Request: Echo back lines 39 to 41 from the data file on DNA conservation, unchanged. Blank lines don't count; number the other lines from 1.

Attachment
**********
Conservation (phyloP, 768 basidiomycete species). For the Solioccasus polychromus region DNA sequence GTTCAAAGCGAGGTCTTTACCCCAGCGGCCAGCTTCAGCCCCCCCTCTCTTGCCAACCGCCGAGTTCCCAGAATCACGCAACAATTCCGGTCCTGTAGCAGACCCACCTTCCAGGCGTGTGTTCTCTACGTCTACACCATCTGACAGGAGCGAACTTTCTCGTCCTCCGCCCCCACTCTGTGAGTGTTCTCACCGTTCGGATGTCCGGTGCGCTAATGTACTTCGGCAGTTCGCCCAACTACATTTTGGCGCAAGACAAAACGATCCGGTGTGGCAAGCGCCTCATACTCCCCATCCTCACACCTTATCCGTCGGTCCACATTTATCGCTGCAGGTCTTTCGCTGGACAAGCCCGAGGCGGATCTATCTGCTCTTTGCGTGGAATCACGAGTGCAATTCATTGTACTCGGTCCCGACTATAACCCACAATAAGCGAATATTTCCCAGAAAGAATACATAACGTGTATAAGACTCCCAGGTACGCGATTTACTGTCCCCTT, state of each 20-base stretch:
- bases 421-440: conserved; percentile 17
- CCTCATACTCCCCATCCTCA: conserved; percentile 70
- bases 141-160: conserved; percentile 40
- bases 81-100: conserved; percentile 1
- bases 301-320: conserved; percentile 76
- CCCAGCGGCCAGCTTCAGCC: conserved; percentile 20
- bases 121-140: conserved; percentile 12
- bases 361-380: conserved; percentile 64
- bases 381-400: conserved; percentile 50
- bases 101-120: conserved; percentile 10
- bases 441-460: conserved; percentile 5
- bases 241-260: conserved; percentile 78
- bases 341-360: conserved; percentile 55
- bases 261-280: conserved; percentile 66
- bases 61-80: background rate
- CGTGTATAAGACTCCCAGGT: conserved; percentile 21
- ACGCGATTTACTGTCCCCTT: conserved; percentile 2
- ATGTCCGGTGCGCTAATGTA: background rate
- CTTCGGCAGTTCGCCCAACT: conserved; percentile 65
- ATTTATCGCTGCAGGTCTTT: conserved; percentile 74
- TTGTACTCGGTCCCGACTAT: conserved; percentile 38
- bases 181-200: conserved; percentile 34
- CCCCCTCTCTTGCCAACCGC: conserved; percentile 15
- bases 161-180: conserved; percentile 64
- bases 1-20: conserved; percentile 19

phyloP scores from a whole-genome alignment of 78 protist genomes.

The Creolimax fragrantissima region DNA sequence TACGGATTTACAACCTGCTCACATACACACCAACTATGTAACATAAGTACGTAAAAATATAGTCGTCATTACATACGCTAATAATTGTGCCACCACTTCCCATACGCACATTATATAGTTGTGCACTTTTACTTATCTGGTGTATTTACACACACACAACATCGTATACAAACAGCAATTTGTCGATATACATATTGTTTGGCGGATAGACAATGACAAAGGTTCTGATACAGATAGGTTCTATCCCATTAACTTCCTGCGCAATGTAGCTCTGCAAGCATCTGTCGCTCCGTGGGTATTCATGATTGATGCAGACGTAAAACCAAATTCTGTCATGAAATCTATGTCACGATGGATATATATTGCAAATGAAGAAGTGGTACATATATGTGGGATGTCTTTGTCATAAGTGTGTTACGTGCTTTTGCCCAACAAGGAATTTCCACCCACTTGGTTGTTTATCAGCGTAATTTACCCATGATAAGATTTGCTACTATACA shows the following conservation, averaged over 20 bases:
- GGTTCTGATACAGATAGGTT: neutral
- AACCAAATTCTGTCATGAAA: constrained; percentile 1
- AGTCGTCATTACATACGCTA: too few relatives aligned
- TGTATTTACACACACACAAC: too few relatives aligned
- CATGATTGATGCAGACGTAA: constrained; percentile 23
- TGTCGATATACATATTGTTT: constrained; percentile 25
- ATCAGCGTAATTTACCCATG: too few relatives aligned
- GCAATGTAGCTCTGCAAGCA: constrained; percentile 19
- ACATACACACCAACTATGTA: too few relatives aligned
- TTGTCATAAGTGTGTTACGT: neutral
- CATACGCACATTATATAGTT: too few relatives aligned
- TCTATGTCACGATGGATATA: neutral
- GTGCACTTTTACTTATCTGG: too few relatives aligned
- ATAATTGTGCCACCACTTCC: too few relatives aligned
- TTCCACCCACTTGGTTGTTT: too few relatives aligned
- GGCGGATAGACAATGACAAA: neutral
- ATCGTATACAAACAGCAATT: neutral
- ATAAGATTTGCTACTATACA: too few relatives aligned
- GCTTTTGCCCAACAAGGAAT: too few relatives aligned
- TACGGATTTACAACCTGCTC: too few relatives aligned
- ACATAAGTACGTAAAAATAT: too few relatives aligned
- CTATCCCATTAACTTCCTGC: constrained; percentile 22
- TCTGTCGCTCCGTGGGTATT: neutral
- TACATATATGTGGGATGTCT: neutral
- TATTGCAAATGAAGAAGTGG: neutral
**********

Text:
- CATACGCACATTATATAGTT: too few relatives aligned
- TCTATGTCACGATGGATATA: neutral
- GTGCACTTTTACTTATCTGG: too few relatives aligned